with the verb, revealing a particular behaviour which is different from its general use. The second criterion
defined by L'Homme considers verbs that are related to other lexical units that have already been identified as
terms. The issue of the a priori term determination remains unsolved. Furthermore, verbs and nouns terms that
are morphologically related are not always terminologically related. The analysis undertaken in this paper takes
those criteria into account, but goes further in considering the syntactic differences the verb terms exhibit
compared with their general use. The syntactic criterion has revealed to be most important as general language
intermingles with LSPs in specialised texts. Most verbs that can be found in the general language have specific
syntactic behaviours in LSPs and are subject to very specifically defined semantic restrictions (Frérot 2001).
We will use the "verb term" expression to refer to verbs that can be considered as terms.
Consequently, both verb analysis and description are crucial and terminology acquisition tools are therefore
expected to yield verb-related results. In designing Syntex, a corpus-based parser used to generate lexical
resources from specialised corpora, (Bourigault and Fabre 2000) have taken it into consideration and have
extended automatic extraction to verbs and verb phrases. Indeed, a verb-oriented analysis can improve
terminology extraction as it helps to better identify syntactic dependencies in the sentences of a corpus as well as
it enhances the distributional analysis (i.e. the grouping of words and phrases appearing in similar syntactic
contexts) used for the construction of semantic classes.
Framework of the experiment
Corpus linguistics has now proven to yield reliable – and sometimes surprising – linguistic information.
However, the need for automating linguistic information extraction has increased, as globalization raises the
issue of multilingual document processing. Term extraction will thus become a key issue for the language
industry, helping to build multilingual databases or ontologies for the semantic Web applications.
Term extraction not only deals with well-written texts, revised and corrected by language professionals. It
will have to deal more and more with "naturally-occurring" texts, showing ill-formed language and various
genres. For this reason, we decided to choose a corpus that was very specialised, and provided a good example
of "naturally-occurring" texts: the Linux HOWTOs, which are the "user manual" of the Linux operating system.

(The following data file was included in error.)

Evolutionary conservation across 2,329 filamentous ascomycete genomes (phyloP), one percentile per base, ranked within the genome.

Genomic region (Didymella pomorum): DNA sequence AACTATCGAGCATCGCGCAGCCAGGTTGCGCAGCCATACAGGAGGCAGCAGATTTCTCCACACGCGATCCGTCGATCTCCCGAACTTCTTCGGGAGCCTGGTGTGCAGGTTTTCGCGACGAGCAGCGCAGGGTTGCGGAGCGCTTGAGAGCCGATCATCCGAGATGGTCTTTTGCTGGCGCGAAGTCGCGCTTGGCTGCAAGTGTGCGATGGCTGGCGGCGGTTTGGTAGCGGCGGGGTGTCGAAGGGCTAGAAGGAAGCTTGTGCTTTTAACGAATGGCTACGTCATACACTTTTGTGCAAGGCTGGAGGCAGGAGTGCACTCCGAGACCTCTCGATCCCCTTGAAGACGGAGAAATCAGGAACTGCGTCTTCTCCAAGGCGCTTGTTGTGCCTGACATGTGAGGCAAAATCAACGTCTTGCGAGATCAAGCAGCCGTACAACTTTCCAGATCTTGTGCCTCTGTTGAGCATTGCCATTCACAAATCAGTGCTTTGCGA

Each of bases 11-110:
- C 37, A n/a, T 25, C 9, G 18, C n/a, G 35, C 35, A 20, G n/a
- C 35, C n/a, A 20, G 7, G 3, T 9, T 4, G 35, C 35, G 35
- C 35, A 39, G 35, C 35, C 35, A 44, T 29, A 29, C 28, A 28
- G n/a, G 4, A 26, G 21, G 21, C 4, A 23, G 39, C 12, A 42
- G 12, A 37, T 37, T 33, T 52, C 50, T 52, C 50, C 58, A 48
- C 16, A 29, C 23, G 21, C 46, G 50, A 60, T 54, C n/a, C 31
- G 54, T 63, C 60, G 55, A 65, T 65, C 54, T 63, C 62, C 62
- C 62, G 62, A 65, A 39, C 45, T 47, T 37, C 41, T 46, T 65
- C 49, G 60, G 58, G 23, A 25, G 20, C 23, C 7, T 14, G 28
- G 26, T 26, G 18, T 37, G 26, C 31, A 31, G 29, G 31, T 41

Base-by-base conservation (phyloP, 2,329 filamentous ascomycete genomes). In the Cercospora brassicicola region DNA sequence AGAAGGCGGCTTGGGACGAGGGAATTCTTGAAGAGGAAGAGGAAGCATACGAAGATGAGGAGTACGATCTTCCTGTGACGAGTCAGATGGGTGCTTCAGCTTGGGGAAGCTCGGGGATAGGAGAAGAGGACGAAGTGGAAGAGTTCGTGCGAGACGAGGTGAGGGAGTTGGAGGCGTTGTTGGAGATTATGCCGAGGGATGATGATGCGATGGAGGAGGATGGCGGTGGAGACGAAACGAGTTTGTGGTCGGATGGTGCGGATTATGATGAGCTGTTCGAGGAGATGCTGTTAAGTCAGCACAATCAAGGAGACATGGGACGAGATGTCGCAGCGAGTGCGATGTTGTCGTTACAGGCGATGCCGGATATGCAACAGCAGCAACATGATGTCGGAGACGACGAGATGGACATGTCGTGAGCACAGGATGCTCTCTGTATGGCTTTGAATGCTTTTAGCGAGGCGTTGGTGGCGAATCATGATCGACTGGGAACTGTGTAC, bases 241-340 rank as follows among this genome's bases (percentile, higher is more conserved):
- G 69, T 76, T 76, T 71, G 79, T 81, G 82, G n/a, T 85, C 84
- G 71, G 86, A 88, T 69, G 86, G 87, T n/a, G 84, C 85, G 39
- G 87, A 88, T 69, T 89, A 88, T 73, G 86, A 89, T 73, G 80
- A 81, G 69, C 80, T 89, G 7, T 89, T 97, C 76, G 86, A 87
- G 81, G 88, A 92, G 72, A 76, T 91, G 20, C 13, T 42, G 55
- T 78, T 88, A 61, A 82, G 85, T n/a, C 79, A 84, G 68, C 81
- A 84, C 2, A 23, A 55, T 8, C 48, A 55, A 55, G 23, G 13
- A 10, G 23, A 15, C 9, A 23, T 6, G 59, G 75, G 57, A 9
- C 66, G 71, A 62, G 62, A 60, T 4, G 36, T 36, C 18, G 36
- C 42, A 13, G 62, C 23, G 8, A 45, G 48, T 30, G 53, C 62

Those texts have not been written by language professionals and are highly specialised. They have been written
in English and translated into many languages, among which, French. Aware of the needs for bilingual (but also
multilingual) terminologies, we worked on the English and French versions. The sample we used consisted of
200,000 words in either language. To check for uses in case of doubt, we also used the full HOWTO corpus,
which means ca. 500,000 words in each language; the Internet RFCs (ca. 8.5 million words) were also used to
double-check some uncertain uses. To make sure a verb structure was "deviant", i.e. specific to the subject area
compared with the "general" language, we also used French and English newspapers (one year of The Herald
Tribune and of Le Monde).
Characterisation of the parallel corpus in Computer Science
The HOWTOs are highly specialised texts written by CS experts, who are not always English native speakers.
The documents are aimed at CS experts2, and therefore do not address a wide audience. The communication
context can be that of an expert to expert communication and share the following parameters:
“It is assumed that author and reader share a common language and that when certain words or
phrases are used, each understands what is meant […]. Writer and reader, or speaker and hearer,
are assumed to have the same level of expertise […]. This expert to expert communication context is
likely to be the one with the highest density of terms” (Pearson 1998).
The HOWTOs show therefore a high percentage of terms and present features that are specific to very
specialised CS texts, such as command names, code lines, URLs,e-mail addresses, etc.. Below is an example of
the type of highly specialised sentences that can be found :
Java API with c-tree Plus' ISAM functionality gives Java functionality through native methods/RMI.